Using Wi-Fi to power the IoT

Using Wi-Fi to power the IoT
Technology News |
An article in the MIT Technology Review presents a power-over-Wi-Fi system that uses existing Wi-Fi chipsets in wireless routers to deliver far-field wireless power to various sensors as well as to recharge coin cell batteries at distances up to 28 feet.
By eeNews Europe

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The power-over-Wi-Fi system – or "PoWiFi" for short – is a University of Washington (Seattle, WA) research project aimed at powering the Internet of Things (IoT) using Wi-Fi signals. Its concept is that Wi-Fi receivers could, in addition to retrieving the information being transmitted over Wi-Fi, be designed to harvest the energy in these signals as well.

The biggest hurdle in achieving this is the discontinuous nature of normal Wi-Fi signals – data is often broadcast in bursts, on a single channel. Initial testing with a temperature sensor that had been fitted with a Wi-Fi antenna showed that while voltage across the sensor often came close to the 300 mV needed for the sensor to operate it was not enough.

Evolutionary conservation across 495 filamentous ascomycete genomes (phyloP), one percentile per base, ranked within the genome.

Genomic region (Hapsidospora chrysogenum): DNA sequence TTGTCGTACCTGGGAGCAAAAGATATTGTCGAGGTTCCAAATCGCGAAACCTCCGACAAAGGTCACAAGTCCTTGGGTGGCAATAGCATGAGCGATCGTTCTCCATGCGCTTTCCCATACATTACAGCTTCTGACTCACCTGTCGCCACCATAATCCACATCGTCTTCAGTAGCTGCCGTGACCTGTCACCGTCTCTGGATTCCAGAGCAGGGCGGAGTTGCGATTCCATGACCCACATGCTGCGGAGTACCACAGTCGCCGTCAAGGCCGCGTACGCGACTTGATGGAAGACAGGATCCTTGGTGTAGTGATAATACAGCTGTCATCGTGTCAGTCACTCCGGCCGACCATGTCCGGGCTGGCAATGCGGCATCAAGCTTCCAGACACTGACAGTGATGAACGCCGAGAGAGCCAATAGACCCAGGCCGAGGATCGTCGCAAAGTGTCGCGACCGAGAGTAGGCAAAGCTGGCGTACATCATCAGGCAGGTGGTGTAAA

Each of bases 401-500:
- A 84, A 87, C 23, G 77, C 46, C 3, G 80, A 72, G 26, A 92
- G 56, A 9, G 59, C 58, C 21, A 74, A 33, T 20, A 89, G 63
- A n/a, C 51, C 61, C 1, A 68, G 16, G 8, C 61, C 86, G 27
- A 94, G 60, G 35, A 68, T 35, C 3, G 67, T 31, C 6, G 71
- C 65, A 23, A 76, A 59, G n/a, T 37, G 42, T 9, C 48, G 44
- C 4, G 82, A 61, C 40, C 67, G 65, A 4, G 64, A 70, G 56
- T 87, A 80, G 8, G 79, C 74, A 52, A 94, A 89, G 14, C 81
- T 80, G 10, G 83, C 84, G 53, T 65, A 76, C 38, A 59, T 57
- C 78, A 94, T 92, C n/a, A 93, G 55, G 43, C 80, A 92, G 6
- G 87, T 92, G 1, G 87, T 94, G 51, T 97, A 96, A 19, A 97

To get around this, the researchers injected non-intrusive "power traffic" onto multiple 2.4-GHz Wi-Fi channels to increase channel occupancy – while minimally impacting network performance – so as to allow energy harvesting across multiple channels. They also designed a multi-channel harvester to retrieve the energy from the resulting transmissions, from both the artificial and normal traffic across three non-overlapping channels, and to allow for continuous power delivery.

Using this approach, the researchers found that the temperature sensor could operate at distances of about 6 meters from the router – a distance that increased to 9 meters when a rechargeable battery was added. A further test with a Wi-Fi antenna-enabled low-power camera equipped with a low-leakage storage capacitor showed that it could operate at up to about 5 meters without a battery, and about 7 meters with a battery.

Also demonstrated was the remote battery recharging of a Jawbone fitness tracker. Once equipped with the PoWiFi antenna and placed in the vicinity of a PoWiFi router, the device’s coin cell battery was able to be brought to 41% charged from a no-charge state in 2.5 hours.

According to the researchers, the impact of the system on normal Wi-Fi traffic and performance was minimal to users on the networks tested. For more, see "Powering the Next Billion Devices with Wi-Fi" (PDF).

Related link:
First Demonstration of a Surveillance Camera Powered by Ordinary Wi-Fi Broadcasts

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